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Hippo_Tron's Journal - Archives
Posted by Hippo_Tron in General Discussion: Presidency
Mon Dec 05th 2011, 10:28 PM
Will be spreading around South Carolina pretty shortly thereafter. Just a hunch, though...
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Posted by Hippo_Tron in General Discussion: Presidential (Through Nov 2009)
Mon Jun 29th 2009, 10:22 PM
My wifes sex life, and my daughter-in-laws sex life with Experimentation and Espionage Exploitation sex killing, I'm going to have to vote for all three.
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Posted by Hippo_Tron in General Discussion: Presidential (Through Nov 2009)
Wed Oct 22nd 2008, 11:54 AM


I think this is sufficient proof that we should never question John McCain, a former POW, ever again.
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Posted by Hippo_Tron in General Discussion (1/22-2007 thru 12/14/2010)
Wed Oct 24th 2007, 03:23 PM
I should have written this over a year ago during the Alito confirmation but it came back to my head today with the failed filibuster of Bush's most recent appeals court nominee.

During the debates over the "nuclear option" and the subsequent Roberts and Alito confirmations there was discussion of how the only filibuster of a nominee to the SCOTUS was Abe Fortas in 1968. There were ethical reasons behind this filibuster but some argue that the filibuster was really about whether or not he was too liberal. The problem with this argument is that it misses the big picture.

Democrats need to stop pretending that it's 1968 and realize that it's 2007. The days where all well qualified judges get confirmed regardless of ideology have long since passed. Since the Nixon Administration the right wing has been working to do everything in their power to spread their ideology onto the court. This has progressively intensified with Roe v Wade, the rise of the religious right, Reagan's election, the election of the Republican Congress in '94, and of course appointment of George W Bush to the presidency.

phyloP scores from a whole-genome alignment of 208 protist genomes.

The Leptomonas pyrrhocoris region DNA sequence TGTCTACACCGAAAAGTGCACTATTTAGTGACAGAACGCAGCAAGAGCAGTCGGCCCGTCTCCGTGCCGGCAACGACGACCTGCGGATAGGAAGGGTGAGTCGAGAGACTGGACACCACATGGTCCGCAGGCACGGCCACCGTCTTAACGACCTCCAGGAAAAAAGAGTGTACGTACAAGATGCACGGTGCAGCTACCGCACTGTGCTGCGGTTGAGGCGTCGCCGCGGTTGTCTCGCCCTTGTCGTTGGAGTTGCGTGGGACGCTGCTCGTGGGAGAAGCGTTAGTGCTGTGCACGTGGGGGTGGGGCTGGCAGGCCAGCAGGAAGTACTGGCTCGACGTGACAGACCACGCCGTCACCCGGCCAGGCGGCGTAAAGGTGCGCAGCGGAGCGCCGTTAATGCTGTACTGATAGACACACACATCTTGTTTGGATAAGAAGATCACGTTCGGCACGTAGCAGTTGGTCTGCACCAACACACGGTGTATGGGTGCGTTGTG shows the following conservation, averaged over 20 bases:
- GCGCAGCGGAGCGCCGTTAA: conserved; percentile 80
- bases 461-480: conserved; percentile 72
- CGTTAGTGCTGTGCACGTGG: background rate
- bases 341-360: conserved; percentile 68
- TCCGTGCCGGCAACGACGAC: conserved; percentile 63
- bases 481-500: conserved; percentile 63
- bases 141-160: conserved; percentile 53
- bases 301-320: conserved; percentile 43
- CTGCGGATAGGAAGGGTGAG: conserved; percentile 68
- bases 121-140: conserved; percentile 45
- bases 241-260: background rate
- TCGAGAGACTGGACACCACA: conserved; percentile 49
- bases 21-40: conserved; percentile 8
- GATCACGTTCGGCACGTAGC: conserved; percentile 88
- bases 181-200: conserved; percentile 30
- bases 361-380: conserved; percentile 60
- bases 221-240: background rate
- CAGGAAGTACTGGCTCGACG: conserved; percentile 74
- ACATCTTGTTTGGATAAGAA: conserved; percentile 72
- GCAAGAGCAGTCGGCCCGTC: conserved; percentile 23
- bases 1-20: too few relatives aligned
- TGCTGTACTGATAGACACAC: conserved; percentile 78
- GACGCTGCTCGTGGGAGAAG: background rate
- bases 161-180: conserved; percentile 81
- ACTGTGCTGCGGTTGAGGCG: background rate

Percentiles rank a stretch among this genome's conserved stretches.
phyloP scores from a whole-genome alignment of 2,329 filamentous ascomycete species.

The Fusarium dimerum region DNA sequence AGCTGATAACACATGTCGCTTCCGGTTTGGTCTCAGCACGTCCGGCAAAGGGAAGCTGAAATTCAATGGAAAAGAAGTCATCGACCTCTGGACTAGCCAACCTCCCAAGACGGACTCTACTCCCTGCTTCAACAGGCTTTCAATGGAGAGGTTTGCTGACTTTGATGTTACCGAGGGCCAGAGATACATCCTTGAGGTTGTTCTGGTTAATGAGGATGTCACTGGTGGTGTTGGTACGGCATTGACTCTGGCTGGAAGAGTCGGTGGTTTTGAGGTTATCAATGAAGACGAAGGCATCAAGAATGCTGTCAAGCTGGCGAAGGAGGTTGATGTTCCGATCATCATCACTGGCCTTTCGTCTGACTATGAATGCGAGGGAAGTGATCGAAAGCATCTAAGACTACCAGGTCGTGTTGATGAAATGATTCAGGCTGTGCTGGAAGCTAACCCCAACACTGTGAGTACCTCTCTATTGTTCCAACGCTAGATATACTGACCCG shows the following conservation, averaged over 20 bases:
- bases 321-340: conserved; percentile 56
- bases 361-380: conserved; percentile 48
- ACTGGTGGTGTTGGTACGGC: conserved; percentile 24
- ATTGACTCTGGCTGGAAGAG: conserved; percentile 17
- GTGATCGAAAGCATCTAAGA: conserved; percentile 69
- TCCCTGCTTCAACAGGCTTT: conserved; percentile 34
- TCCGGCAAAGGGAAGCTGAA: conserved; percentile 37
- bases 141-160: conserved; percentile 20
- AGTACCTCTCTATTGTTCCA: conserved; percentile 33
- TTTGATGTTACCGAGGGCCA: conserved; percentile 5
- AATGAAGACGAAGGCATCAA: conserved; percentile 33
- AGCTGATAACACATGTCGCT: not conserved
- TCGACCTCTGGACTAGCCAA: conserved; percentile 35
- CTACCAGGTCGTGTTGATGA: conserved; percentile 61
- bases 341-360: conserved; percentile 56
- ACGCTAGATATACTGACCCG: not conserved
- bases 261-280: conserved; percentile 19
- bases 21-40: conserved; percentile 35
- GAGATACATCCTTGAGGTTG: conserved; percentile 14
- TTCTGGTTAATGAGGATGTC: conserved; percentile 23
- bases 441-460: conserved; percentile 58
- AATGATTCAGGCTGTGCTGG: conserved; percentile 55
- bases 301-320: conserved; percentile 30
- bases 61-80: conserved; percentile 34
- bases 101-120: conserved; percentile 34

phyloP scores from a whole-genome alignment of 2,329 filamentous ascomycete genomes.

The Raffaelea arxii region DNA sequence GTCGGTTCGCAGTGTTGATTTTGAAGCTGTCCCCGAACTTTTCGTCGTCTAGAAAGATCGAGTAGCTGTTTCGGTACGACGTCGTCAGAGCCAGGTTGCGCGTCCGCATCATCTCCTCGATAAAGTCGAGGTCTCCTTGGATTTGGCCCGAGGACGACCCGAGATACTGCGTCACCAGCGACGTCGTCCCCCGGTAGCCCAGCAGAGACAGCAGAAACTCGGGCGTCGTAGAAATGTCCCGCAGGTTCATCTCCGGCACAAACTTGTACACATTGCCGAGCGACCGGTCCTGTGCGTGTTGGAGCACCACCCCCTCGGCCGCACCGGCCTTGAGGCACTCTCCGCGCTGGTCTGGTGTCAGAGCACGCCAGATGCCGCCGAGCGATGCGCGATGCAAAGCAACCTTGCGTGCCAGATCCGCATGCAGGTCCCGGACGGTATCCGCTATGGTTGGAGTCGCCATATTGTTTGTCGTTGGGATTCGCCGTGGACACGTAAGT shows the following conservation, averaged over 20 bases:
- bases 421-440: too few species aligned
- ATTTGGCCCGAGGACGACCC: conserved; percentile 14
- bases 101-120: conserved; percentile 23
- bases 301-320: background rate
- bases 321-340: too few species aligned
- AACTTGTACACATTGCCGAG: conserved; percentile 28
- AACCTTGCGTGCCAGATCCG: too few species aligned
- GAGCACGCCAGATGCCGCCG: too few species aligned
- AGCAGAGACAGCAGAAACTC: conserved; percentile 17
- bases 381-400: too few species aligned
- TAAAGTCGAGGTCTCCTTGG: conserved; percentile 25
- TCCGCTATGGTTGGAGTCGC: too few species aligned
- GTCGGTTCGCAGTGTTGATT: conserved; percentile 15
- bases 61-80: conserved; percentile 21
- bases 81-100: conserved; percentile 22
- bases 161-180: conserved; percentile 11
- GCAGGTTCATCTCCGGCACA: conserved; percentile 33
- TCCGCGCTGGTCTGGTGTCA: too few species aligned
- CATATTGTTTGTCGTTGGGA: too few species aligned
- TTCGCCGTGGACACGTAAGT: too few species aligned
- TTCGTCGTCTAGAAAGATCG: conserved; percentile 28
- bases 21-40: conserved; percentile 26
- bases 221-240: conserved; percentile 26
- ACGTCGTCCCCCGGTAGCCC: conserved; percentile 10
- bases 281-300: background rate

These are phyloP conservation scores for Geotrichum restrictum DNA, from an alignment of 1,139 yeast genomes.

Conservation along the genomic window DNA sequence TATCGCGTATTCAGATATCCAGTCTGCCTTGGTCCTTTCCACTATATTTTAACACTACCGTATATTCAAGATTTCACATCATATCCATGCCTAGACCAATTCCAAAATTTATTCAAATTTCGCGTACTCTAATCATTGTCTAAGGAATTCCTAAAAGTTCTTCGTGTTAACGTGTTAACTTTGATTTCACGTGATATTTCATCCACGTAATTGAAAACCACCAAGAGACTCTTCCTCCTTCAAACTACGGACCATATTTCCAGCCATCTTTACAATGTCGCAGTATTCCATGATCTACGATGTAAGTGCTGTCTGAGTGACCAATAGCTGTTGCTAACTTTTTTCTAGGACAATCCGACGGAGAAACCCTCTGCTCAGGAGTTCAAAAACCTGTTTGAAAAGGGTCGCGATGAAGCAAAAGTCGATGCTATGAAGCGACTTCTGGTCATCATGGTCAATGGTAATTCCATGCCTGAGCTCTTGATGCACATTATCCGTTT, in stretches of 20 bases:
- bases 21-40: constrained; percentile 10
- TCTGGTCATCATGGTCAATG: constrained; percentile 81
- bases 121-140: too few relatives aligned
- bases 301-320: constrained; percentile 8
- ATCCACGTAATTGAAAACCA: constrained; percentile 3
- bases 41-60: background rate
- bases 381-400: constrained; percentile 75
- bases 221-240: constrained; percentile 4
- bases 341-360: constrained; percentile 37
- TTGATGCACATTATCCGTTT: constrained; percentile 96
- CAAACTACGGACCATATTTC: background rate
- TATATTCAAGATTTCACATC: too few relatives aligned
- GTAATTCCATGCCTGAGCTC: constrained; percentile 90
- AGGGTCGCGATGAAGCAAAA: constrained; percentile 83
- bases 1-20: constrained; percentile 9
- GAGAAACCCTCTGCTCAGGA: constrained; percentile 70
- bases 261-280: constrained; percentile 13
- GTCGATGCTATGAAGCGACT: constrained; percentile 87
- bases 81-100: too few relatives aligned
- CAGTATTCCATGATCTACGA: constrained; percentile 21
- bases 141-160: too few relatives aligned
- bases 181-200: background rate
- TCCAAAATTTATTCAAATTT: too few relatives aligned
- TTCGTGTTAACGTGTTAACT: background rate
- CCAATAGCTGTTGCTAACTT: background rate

Now you may hear the argument, "But wait, the Republicans let Clinton confirm Ginsburg and Breyer." Yes they did, but Clinton had to compromise to even get to that point. For one, Ginsburg and Breyer aren't as liberal as Marshall, Brennan, or Blackburn were. Secondly, while Ginsburg is more liberal than the moderate Byron White that she replaced, she was 60 when she was confirmed. Had she been 50, the GOP would not have allowed it. I should note that the Republicans were in the minority when both of these justices were confirmed. Breyer is arguably not as liberal as his predecessor, Justice Blackburn.

With the death of William Rehnquist, a conservative, and the retirement of Sandra Day O'Connor, a moderate (by today's standards anyway), Bush was in much the same situation as Clinton was in terms of appointing new justices. But because the Democrats were somehow under the illusion that we still live in the days where the Senate always confirms well qualified people, Bush got exactly what he wanted without any compromise: Two young right wing justices. He replaced the conservative Rehnquist with the even more conservative Roberts and the moderate O'Connor with the right wing idealouge Alito. Roberts was 50 when he was confirmed and Alito was 55.

I'm not saying that Democrats could have forced Bush to appoint someone who wasn't conservative. But they certainly could have forced Bush to nominate justices who are less ideological than Alito and Roberts. Instead they argued that "If we filibuster their nominees based on ideology they will do it to ours when we control the White House."

What they don't seem to understand is that the Republicans will do this anyway. Maybe we would be better off if we did return to the days where we confirmed justices based on qualifications alone. But extending a hand of bipartisanship to Republicans isn't going to make that happen. Even if some Republican senators seem like they would like to return to this system, it will never happen. The religious right simply has too much sway in the Republican Party. Even if some senators want to confirm liberal justices in the spirit of bipartisanship, religious right will squeeze them by the balls until they cave to their will.

The fact is that the right wing has decided to use any means necessary to spread their ideology onto the Supreme Court and lower courts. As much as Democrats may not like it, the only option available to stop them from doing this is to counter with any means necessary. Trying to reason with unreasonable people simply does not work.